Issue 7, Fall-Winter 1954-1955
They piled into the truck and started on the thirteen miles over the hard rutted dirt roads to the highway. The high sideboards with the straw still in between the cracks banged wildly from side to side, jerking back and forth the two girls who sat on the boxes at the end of the truck, holding to the sides with one hand and onto the skirts of their prim pink satin dresses with the other. They finally reached the highway and stopped, the steam hissing up in the top of the radiator; they waited, resting, while the clean shaven man behind the wheel craned his neck this way and that inside the clean starched collar, then shifted into first, jolted up over the hump in the highway and made the long laborious turn toward town, the tin on the hood rattling ominously, the sideboards beginning to sway rhythmically again.
The occupants in the back of the truck began shifting their weights for the new sensation over the paved roads. The two girls in their pink dresses, looking almost like twins, straightened themselves and their skirts, and Polly Ann, the youngest of the two, reached back and put her hand on the top of the head of the six-year-old Maddie Claude to keep her from bouncing, giving the child a hunched squat look but not helping much otherwise as the truck still jolted and her legs still bounced up and down, the heels of her shoes clicking sharply on the bottom. Seth stood at the front of the truck his straw Panama hat sitting clockwise on his head, not holding on or balancing himself but chewing nonchalantly on a match stick, his legs in the pinstripe pants weaving back and forth almost imperceptibly, his body motionless, like a bird on a limb in a high wind. Jonny stood beside him, a small edition of himself coming up to about his shoulders, watching Seth and trying himself not to hold on but finally letting one hand steal out to the wabbling sideboards and the other to the brim of his own straw hat. The hat was too big for him; it came down over his hair and formed a line running just above the eyebrows and the top of his ears so that he seemed to be staring at you out of a deep hole, and no matter how much he tightened the muscles in his forehead, the wind kept catching under the brim so that he finally had no other choice than to reach up and shamefully hold onto it.
They headed on down the highway, the truck settling down to a steady rattle and hissing, the dirt in the bottom bouncing slightly from the small jolts in the road. Tom Hamilton gripped onto the vibrating wheel, wrapping his big knuckled fingers all the way around it, his lean gaunt face staring ahead statuesquely like an unbearded Abraham Lincoln; only the lower portion of his faced moved chewing on his tobacco. He held intently to the wheel as if trying to prove to himself that he actually had control over the truck when it was moving while his wife Mamie sat huddled up next to him, her manly hands with the blunt nails resting on the baby’s stomach. Her round, boneless looking face stared blankly ahead as if she were already in town pricing the food at the store. She sat silently leaving a large gap between herself and the short squat man at her side, Albert, her husband’s brother, who always smelled of tobacco and whiskey and breathed in a wheezing sound and looked far more like her than he did his own brother; he sat there now wheezing and humming to himself and looking around at the fields and at the road and at the front of the truck, his small blue eyes darting from side to side. They joggled along the road and rose up slightly with the rolls in the pavement, the three of them and the baby all lifting up suddenly with the same expressions on their faces, holding the same positions, rising up into the air and down again as if they had never moved, the way a juggler can throw balls in the air and have them suspended in the same formation—they hit, rose up, came down, bounced a few more times never moving, staring straight ahead.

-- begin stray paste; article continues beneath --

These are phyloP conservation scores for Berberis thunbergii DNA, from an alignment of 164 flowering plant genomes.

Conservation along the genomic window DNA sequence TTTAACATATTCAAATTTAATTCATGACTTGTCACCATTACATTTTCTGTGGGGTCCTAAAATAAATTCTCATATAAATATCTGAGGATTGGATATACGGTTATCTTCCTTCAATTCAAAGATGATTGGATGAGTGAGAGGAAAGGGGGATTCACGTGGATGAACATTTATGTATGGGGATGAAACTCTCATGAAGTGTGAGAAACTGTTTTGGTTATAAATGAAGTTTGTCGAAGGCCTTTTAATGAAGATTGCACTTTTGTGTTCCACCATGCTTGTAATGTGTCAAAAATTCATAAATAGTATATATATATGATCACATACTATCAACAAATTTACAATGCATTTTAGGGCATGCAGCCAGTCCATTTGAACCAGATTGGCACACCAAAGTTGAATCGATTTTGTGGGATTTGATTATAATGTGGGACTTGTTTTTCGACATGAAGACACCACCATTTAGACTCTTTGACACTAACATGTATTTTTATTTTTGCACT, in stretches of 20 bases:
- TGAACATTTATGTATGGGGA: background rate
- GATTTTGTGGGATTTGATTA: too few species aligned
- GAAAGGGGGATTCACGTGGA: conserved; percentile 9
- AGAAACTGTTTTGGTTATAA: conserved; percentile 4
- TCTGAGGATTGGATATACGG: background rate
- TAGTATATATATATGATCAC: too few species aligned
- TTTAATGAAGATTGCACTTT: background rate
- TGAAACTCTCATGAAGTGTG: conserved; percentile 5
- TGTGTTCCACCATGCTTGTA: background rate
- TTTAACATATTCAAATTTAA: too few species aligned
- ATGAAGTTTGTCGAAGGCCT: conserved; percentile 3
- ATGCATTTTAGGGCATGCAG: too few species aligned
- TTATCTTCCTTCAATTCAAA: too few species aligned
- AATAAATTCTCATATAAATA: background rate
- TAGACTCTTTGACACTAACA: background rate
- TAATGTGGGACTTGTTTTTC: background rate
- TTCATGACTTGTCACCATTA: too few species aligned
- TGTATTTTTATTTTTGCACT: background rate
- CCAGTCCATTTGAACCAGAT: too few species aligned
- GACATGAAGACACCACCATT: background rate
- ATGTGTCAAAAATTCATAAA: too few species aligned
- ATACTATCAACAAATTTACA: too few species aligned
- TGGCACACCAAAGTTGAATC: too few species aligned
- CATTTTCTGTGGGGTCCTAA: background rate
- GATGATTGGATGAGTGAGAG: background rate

They had just strained up one hill and started down it, seeing Callville in the distance, when the Model A came into sight. It was about a half a mile ahead of them at the time and they could see the black heads inside of it, its high top, the right rear wheel wabbling frantically on a loose axle. They gained on it, the truck coming down the hill and getting some speed behind it. Tom Hamilton let his foot down slowly, giving the motor a different sound but with no immediate change in speed; his brogan shoe mashed it to the floorboard and his jaw moved faster, slowed up, moved faster again; his wife held the baby up and juggled her and Albert twisted in his seat, his eye on the wabbling wheel, and quit humming for a few seconds. They gained slowly, the Model A looking motionless in front of them as if it were sitting there and shaking all over like a wet dog. Seth moved his mouth, flipping the match stick over to the other side of his lips so that somehow his hat seemed to be cocked even more than before; Jonny began chewing on a straw as if it were gum, holding on to the sideboards with both hands now. Tom Hamilton pressed his foot hard against the excelerator; he then twisted the wheel with great deliberation, moving his shoulders as if it were a manly struggle, and held it there waiting for the truck to respond. Finally it jerked over and headed for the center line, the steering wheel bumping and knocking now. He turned it back and leveled out on the left hand side of the road, pulling out some fifty feet behind the Model A, settling down for the long trip around it.